By Raymundo Muñoz
There’s nothing “instant” about instant film.
In a surprising and grating whir, your shot is spat out at you, ready and willing to be overexposed. So, you stash it away like it’s something illegal, like it’s something you’re not supposed to have, like it’s something you don’t want to share.
And you let it stew/develop (heart pounding), hoping it comes out okay. Then the big reveal … all manner of things can go wrong: crummy exposure, dots from bird shit-like chemical artifacts on the roller, drips and branches from incomplete chemical reactions, or just plain poor framing. Sure, using a new/refurbished camera can fix some of these issues, but there’s something exhilarating about the unknown that makes the process all the better — no, all the more gratifying.
Love Gallery recently offered up their homage to instant photography (coinciding with the Month of Photography) with “Instant Gratification,” an open-call, open-themed group show. Culling all manner of subject matter — nudes, portraits, animals, landscapes, objects, etc. — and all manner of skill level, the exhibition was fun, fascinating, and daring — not unlike the process itself.
Some people clearly know what they’re doing and do it well. Take the exquisite multi-layered images of Brandon Johanns, often filling hard silhouettes with soft textures (flowers, clouds, stained glass windows). Or the haunting and atmospheric monochromatic works of Jennifer Summer Rose, presented in an elegant way with circular gold borders. The object-oriented works of Nicole Cole sit with you in a different way, enigmatic in their treatment and use of symbols.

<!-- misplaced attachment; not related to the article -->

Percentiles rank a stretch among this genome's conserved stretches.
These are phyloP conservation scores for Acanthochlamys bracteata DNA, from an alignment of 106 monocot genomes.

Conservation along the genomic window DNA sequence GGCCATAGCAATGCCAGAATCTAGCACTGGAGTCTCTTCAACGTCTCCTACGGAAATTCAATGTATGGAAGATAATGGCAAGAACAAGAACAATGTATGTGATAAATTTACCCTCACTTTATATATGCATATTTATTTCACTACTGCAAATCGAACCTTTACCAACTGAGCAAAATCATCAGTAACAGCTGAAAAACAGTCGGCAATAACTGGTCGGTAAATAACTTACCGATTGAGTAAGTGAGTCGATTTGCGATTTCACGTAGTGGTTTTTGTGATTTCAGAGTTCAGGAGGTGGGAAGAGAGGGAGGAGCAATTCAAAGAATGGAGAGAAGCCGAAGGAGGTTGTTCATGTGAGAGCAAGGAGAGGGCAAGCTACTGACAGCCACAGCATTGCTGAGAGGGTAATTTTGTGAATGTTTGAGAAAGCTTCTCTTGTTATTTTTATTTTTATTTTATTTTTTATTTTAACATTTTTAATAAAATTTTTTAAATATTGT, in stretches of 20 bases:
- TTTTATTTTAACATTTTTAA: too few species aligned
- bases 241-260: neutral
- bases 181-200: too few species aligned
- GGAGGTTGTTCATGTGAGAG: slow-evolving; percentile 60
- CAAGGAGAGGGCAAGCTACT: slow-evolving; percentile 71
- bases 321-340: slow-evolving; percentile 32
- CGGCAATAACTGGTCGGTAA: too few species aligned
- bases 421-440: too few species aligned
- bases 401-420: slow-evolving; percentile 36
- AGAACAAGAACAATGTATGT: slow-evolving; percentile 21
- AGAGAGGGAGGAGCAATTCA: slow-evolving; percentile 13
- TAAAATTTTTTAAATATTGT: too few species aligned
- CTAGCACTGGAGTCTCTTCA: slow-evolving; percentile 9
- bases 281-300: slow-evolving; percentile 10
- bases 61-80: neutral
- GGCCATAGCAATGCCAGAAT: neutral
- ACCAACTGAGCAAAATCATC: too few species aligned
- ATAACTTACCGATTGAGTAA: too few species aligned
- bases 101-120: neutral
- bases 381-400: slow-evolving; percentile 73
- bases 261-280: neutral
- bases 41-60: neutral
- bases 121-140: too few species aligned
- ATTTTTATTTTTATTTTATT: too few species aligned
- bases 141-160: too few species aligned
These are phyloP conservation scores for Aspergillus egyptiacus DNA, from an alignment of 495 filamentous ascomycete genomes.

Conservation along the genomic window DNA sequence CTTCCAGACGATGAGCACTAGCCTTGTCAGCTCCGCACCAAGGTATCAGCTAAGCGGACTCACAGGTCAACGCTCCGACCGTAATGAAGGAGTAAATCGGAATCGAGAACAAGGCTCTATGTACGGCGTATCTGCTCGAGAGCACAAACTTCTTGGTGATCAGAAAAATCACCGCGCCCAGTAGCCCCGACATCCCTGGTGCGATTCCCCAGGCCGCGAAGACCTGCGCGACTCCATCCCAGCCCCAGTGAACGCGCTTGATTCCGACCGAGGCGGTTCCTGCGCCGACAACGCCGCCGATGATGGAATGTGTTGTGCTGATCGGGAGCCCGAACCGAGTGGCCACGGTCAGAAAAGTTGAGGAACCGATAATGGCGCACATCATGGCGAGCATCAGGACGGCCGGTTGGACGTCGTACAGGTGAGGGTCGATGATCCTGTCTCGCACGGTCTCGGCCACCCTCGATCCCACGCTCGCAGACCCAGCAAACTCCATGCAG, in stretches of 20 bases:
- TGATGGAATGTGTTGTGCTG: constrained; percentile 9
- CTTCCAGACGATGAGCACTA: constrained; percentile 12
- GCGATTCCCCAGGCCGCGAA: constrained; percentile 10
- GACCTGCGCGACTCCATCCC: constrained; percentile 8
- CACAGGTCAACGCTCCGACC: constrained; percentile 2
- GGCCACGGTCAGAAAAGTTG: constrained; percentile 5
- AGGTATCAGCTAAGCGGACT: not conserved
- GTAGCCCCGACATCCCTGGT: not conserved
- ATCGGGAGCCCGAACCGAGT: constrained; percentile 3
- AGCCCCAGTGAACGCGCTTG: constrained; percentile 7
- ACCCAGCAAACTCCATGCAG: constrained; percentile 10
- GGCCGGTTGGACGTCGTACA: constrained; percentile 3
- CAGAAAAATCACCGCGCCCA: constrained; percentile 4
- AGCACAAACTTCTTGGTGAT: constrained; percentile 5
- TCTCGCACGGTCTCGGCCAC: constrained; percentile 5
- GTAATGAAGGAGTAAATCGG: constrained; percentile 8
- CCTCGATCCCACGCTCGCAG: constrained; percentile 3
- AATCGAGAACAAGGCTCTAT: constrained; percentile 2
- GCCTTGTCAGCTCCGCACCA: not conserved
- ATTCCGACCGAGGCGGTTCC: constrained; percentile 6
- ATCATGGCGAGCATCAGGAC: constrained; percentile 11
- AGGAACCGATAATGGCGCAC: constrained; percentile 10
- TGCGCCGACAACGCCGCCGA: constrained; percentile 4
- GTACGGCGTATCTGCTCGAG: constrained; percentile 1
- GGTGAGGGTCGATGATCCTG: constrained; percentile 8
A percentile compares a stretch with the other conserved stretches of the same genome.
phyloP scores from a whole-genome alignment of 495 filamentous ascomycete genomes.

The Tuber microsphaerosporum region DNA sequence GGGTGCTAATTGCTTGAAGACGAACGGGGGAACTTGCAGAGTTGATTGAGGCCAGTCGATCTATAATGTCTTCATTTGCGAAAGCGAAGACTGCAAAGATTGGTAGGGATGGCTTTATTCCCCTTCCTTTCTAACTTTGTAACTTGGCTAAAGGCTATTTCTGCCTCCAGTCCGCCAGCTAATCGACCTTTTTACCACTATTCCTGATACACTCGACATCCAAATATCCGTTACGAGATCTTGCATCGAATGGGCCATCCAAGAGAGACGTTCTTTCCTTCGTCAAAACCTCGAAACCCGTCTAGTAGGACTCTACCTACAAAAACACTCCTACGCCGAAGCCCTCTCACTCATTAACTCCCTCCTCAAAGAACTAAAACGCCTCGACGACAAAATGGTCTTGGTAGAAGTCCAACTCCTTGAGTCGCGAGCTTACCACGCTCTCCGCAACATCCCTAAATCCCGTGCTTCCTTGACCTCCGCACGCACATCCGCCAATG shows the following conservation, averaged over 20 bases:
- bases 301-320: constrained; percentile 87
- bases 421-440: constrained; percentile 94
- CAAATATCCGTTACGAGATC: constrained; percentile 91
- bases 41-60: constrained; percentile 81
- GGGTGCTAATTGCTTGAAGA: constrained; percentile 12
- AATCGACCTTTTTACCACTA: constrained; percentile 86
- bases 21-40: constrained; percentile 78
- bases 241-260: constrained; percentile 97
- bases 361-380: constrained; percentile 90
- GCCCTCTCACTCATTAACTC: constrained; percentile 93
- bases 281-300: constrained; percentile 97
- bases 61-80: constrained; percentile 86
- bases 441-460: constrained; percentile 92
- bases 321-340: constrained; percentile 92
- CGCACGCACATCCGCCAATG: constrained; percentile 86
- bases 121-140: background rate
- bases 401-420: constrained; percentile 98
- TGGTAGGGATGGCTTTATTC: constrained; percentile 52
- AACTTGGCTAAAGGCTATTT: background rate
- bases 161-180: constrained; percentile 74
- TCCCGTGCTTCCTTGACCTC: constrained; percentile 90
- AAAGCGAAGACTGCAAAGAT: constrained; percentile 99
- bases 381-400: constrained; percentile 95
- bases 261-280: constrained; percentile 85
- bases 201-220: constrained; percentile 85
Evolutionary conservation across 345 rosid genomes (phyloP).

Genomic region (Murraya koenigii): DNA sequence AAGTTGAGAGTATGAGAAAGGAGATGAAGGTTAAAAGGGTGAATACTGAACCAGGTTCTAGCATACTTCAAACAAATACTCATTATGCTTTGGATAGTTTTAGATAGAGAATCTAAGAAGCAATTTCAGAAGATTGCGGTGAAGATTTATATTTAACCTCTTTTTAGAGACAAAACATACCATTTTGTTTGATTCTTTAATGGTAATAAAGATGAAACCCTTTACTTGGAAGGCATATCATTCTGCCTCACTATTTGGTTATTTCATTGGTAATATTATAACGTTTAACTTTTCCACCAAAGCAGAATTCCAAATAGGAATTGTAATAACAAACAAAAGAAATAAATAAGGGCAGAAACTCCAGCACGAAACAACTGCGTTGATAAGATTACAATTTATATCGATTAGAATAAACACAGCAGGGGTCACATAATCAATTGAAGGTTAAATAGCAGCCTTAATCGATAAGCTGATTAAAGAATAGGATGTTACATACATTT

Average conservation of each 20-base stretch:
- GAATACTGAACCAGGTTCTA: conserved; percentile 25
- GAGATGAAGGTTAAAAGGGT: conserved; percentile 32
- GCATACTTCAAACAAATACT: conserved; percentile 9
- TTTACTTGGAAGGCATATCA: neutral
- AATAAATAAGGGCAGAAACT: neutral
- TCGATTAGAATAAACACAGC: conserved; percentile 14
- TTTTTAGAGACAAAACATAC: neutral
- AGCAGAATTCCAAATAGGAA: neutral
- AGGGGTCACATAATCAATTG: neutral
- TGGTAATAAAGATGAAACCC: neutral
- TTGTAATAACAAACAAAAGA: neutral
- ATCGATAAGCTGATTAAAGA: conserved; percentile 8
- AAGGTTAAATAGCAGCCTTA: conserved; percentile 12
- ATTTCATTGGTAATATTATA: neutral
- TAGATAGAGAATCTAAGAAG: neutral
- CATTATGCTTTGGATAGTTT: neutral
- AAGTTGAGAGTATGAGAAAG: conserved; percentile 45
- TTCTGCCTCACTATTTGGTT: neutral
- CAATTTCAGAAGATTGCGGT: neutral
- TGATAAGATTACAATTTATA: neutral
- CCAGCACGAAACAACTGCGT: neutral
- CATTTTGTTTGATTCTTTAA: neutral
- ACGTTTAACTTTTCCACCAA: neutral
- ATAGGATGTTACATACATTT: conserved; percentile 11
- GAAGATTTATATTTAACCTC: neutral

Others fall in the novice range, which isn’t necessarily a bad thing. There’s a charm and realness to these that imbues them with a warmth reminiscent of that felt viewing old family photos (see: Anthony Garcia). That honey tint and glowing light, all nicely framed in a flimsy plastic border. (As much as you can fake this look on Instagram with its many filters — and this is an important note to make — it will never compare to the look, feel, and smell of an actual instaphoto.)
Most pieces are straight shots; others challenge the format presentation. Take April Frankenstein’s cut-up and reassembled instant photo collages, toying with time and identity in a sharp way. Or Myah and Scott Bailey’s eleventh-hour submissions consisting of instaphotos of old photos that didn’t develop properly due to long-expired film, but subsequently were saved via comical and crude inscriptions. Stuff like this made the show fun and loose, more associated with the campy side of cult obsessions, as opposed to the snobby.
Displayed en masse, the elegant design of the format (there are different sizes and colors, but basically all the same) becomes apparent, partly thanks to the clean vertical hanging that flows like the digital display of a graphic equalizer with the sweet spots at mid-range. Though window appeal is somewhat lacking (there are no giant show stealers), the mass of small pieces has the cumulative and equalizing power of inviting a more balanced and intimate viewing. Altogether, very gratifying. “Instant Gratification” is on display at Love Gallery through April 4. Photos are from March 3 opening reception. For more information and to purchase works, visit www.lovegallerydenver.com.